Monday, June 17, 2013

Remembering Rachel a Year Later

My best friend has been gone for a year now.  A year is a milestone.  In Poland, it's considered the appropriate amount of time one mourns for a very close deceased relative.  This is done (almost exclusively) by women in part through the wearing of all black throughout this time period.  It's a reminder both to the person in mourning and to others that a great loss has been suffered.  I think sometimes we try to minimize the grief because it's so painful.  While I definitely think there's a place for looking on the bright side ("She's no longer in pain", "He's in a better place now", "We'll see each other again someday"), it is important to let yourself actually feel the hard, ugly, disturbing emotions as well.

I have had periodic dreams of Rachel over the past 12 months.  At first, I welcomed them as signs that she was indeed in a better place and visiting me in my subconsciousness to let me know this.  But as the first year anniversary began to approach, the dreams led to me waking up in tears and remembering what it was like in the months and days leading up to her death.

Now that I am pregnant, I have conflicting feelings.  On one hand, I wish she were here for me to share this time with her.  Even more, I wish that her desire for us both to be pregnant at the same time and become "mommies" together could've come true.  Remembering her now just reminds me that this didn't happen.  On the other hand, her memory still makes me angry and sad, and I now worry about any negative effects of grief on my developing baby.  I don't want baby to think mommy is sad because life on the outside sucks!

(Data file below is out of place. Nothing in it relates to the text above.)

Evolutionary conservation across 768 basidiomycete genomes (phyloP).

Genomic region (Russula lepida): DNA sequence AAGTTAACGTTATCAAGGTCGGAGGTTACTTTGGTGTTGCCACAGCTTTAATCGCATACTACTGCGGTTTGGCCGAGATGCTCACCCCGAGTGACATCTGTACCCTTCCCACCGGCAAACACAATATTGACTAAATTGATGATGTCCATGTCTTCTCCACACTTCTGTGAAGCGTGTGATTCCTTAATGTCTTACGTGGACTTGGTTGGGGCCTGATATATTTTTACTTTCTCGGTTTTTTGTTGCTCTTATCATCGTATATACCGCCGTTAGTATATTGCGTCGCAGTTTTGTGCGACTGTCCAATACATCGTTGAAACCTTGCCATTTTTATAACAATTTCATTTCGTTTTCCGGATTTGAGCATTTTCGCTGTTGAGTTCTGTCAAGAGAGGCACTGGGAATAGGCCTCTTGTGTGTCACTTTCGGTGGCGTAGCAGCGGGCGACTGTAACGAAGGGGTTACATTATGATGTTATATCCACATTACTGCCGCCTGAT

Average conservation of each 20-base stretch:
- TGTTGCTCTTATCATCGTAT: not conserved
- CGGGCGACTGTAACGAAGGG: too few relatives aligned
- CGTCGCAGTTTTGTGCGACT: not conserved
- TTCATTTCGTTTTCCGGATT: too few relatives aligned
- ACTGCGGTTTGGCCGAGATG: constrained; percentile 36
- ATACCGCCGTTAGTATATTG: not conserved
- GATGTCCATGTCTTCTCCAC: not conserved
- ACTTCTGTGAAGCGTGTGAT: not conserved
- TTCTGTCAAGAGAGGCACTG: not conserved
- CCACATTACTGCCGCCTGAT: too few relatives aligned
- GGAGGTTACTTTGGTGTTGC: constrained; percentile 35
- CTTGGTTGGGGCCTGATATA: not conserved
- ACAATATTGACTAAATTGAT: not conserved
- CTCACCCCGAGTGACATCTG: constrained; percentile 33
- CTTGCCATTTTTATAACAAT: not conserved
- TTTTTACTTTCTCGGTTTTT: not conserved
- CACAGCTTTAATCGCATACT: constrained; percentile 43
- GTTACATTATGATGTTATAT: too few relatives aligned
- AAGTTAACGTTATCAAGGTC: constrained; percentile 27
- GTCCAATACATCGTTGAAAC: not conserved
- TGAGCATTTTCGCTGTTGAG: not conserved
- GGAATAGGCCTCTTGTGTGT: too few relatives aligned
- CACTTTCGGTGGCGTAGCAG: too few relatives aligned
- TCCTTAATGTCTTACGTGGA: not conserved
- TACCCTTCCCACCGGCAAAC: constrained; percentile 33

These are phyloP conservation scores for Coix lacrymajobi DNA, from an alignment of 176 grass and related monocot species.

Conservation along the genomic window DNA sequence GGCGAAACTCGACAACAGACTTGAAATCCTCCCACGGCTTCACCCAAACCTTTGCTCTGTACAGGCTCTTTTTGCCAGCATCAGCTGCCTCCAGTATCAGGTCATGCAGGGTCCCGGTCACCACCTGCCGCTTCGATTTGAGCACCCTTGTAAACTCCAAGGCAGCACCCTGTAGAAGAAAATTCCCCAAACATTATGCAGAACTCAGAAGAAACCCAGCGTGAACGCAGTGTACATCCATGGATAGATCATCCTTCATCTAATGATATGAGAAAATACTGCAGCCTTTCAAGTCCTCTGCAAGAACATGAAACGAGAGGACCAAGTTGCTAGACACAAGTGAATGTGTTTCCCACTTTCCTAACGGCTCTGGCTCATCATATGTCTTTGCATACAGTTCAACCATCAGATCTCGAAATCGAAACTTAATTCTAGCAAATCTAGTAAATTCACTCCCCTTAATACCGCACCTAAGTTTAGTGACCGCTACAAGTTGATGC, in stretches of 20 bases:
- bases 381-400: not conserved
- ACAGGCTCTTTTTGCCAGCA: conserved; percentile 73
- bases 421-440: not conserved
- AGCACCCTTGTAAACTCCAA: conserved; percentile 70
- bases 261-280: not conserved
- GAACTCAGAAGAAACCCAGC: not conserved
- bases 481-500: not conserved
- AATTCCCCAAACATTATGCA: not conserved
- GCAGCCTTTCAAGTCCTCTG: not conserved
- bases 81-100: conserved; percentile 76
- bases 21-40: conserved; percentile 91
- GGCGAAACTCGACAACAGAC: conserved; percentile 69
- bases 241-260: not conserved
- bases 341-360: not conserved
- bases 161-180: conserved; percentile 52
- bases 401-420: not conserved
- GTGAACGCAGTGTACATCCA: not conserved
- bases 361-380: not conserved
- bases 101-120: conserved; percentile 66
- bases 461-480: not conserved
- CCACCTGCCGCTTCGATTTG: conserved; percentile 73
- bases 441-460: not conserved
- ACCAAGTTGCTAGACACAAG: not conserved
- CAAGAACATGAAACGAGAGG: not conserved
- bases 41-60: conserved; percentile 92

Tomorrow will mark the first anniversary of Rachel's funeral, and also what would've been her and her husband's eight wedding anniversary.  In honor of this, I wanted to just briefly reflect on a few of the memories of that day, because I think it's important to incorporate her funeral and burial into my framework of our relationship, to better ease me into a life without her, without a best friend.

Alex and I flew to Florida for the funeral.  As we entered the funeral home, Rachel's sister-in-law, who had apparently remembered me from Rachel's wedding, welcomed me with a hug.  Soon, one of Rachel's grandmothers (and she had a fun family tree!) greeted me, saying "I knew you'd be here."  Indeed.  I hadn't realized until that day how important I must've been to Rachel as a friend, since so many of her loved ones knew me. I was told we should sit in the family section, because we were practically family.

I went up to greet Rachel's mom, step-father, brother, and sister-in-law.  Then I went up to Rachel's open casket.  I recognized her, yet I distinctly remember thinking that "Rachel", the animated soul that I knew as a friend, was not in that body, in that box.  They had dressed her up, combed her hair, put on her make-up, but she was no longer there.

On the flight there, the airline was gracious enough to bump both of us up to business class.  It was there that I noticed Alex's half & half that he was using in his coffee.  Rachel and I had an inside joke from our teenage years.  We used to hang out late at night at Denny's, and I once made a comment asking what does "ha-ha, lf-lf" mean, because the way the words were written on the container separated the first and second syllables down the middle.  Rachel laughed, corrected me, and never let me live it down after that.  So I got an idea to return the favor of an inside joke by keeping one of the half & half containers in my purse.